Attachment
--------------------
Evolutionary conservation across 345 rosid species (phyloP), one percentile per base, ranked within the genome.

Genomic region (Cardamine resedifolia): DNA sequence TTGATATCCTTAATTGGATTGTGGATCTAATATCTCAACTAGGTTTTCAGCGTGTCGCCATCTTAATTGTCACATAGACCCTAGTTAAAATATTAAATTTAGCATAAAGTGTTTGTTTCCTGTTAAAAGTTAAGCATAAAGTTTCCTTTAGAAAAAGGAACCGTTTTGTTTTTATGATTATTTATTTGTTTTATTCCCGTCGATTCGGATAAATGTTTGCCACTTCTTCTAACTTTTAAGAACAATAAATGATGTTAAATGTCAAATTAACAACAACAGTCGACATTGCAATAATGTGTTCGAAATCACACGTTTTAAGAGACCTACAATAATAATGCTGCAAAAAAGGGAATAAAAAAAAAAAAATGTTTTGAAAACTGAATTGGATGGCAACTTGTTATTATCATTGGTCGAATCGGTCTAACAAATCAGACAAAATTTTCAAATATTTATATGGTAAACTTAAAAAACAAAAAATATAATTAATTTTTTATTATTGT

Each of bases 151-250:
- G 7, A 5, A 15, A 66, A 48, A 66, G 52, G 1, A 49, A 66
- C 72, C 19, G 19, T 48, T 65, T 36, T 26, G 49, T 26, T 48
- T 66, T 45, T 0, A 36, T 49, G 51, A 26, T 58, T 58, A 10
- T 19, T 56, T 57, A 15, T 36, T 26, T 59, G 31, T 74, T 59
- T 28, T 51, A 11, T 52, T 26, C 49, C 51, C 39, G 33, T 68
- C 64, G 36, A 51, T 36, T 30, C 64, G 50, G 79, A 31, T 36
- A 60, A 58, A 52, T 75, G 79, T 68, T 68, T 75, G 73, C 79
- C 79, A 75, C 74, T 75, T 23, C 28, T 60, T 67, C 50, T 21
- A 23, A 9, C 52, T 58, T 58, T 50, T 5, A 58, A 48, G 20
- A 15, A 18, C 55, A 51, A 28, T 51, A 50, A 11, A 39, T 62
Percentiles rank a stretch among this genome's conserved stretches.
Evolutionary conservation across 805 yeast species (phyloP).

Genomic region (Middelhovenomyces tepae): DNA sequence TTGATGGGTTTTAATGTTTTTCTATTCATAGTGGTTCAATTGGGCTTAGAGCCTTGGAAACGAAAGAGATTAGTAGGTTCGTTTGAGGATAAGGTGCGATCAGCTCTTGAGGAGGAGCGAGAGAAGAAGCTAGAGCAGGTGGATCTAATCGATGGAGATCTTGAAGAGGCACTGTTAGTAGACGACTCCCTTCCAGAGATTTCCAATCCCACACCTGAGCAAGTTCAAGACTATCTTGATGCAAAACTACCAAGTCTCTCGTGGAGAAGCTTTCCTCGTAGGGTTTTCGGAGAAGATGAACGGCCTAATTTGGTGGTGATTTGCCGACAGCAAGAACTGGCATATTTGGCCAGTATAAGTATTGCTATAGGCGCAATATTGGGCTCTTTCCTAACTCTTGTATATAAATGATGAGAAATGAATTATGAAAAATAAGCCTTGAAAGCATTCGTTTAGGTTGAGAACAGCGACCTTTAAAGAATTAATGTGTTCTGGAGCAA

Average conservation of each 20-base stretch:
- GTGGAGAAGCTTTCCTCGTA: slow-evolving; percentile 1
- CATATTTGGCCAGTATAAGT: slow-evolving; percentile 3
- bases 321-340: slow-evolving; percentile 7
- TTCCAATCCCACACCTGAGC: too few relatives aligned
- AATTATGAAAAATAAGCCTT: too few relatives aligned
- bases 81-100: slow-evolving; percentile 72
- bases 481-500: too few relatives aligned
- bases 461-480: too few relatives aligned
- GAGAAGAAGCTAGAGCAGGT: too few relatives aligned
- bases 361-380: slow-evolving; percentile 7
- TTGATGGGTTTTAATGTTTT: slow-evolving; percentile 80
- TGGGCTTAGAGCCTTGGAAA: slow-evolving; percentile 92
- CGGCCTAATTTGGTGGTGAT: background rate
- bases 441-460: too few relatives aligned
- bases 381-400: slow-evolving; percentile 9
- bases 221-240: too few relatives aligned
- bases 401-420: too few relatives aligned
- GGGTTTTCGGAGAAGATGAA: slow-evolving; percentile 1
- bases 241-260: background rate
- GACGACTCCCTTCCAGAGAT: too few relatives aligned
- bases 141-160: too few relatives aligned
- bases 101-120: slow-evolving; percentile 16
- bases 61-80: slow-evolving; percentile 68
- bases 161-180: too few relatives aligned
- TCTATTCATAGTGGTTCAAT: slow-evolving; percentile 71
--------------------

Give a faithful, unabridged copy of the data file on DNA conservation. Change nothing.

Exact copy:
Evolutionary conservation across 345 rosid species (phyloP), one percentile per base, ranked within the genome.

Genomic region (Cardamine resedifolia): DNA sequence TTGATATCCTTAATTGGATTGTGGATCTAATATCTCAACTAGGTTTTCAGCGTGTCGCCATCTTAATTGTCACATAGACCCTAGTTAAAATATTAAATTTAGCATAAAGTGTTTGTTTCCTGTTAAAAGTTAAGCATAAAGTTTCCTTTAGAAAAAGGAACCGTTTTGTTTTTATGATTATTTATTTGTTTTATTCCCGTCGATTCGGATAAATGTTTGCCACTTCTTCTAACTTTTAAGAACAATAAATGATGTTAAATGTCAAATTAACAACAACAGTCGACATTGCAATAATGTGTTCGAAATCACACGTTTTAAGAGACCTACAATAATAATGCTGCAAAAAAGGGAATAAAAAAAAAAAAATGTTTTGAAAACTGAATTGGATGGCAACTTGTTATTATCATTGGTCGAATCGGTCTAACAAATCAGACAAAATTTTCAAATATTTATATGGTAAACTTAAAAAACAAAAAATATAATTAATTTTTTATTATTGT

Each of bases 151-250:
- G 7, A 5, A 15, A 66, A 48, A 66, G 52, G 1, A 49, A 66
- C 72, C 19, G 19, T 48, T 65, T 36, T 26, G 49, T 26, T 48
- T 66, T 45, T 0, A 36, T 49, G 51, A 26, T 58, T 58, A 10
- T 19, T 56, T 57, A 15, T 36, T 26, T 59, G 31, T 74, T 59
- T 28, T 51, A 11, T 52, T 26, C 49, C 51, C 39, G 33, T 68
- C 64, G 36, A 51, T 36, T 30, C 64, G 50, G 79, A 31, T 36
- A 60, A 58, A 52, T 75, G 79, T 68, T 68, T 75, G 73, C 79
- C 79, A 75, C 74, T 75, T 23, C 28, T 60, T 67, C 50, T 21
- A 23, A 9, C 52, T 58, T 58, T 50, T 5, A 58, A 48, G 20
- A 15, A 18, C 55, A 51, A 28, T 51, A 50, A 11, A 39, T 62
Percentiles rank a stretch among this genome's conserved stretches.
Evolutionary conservation across 805 yeast species (phyloP).

Genomic region (Middelhovenomyces tepae): DNA sequence TTGATGGGTTTTAATGTTTTTCTATTCATAGTGGTTCAATTGGGCTTAGAGCCTTGGAAACGAAAGAGATTAGTAGGTTCGTTTGAGGATAAGGTGCGATCAGCTCTTGAGGAGGAGCGAGAGAAGAAGCTAGAGCAGGTGGATCTAATCGATGGAGATCTTGAAGAGGCACTGTTAGTAGACGACTCCCTTCCAGAGATTTCCAATCCCACACCTGAGCAAGTTCAAGACTATCTTGATGCAAAACTACCAAGTCTCTCGTGGAGAAGCTTTCCTCGTAGGGTTTTCGGAGAAGATGAACGGCCTAATTTGGTGGTGATTTGCCGACAGCAAGAACTGGCATATTTGGCCAGTATAAGTATTGCTATAGGCGCAATATTGGGCTCTTTCCTAACTCTTGTATATAAATGATGAGAAATGAATTATGAAAAATAAGCCTTGAAAGCATTCGTTTAGGTTGAGAACAGCGACCTTTAAAGAATTAATGTGTTCTGGAGCAA

Average conservation of each 20-base stretch:
- GTGGAGAAGCTTTCCTCGTA: slow-evolving; percentile 1
- CATATTTGGCCAGTATAAGT: slow-evolving; percentile 3
- bases 321-340: slow-evolving; percentile 7
- TTCCAATCCCACACCTGAGC: too few relatives aligned
- AATTATGAAAAATAAGCCTT: too few relatives aligned
- bases 81-100: slow-evolving; percentile 72
- bases 481-500: too few relatives aligned
- bases 461-480: too few relatives aligned
- GAGAAGAAGCTAGAGCAGGT: too few relatives aligned
- bases 361-380: slow-evolving; percentile 7
- TTGATGGGTTTTAATGTTTT: slow-evolving; percentile 80
- TGGGCTTAGAGCCTTGGAAA: slow-evolving; percentile 92
- CGGCCTAATTTGGTGGTGAT: background rate
- bases 441-460: too few relatives aligned
- bases 381-400: slow-evolving; percentile 9
- bases 221-240: too few relatives aligned
- bases 401-420: too few relatives aligned
- GGGTTTTCGGAGAAGATGAA: slow-evolving; percentile 1
- bases 241-260: background rate
- GACGACTCCCTTCCAGAGAT: too few relatives aligned
- bases 141-160: too few relatives aligned
- bases 101-120: slow-evolving; percentile 16
- bases 61-80: slow-evolving; percentile 68
- bases 161-180: too few relatives aligned
- TCTATTCATAGTGGTTCAAT: slow-evolving; percentile 71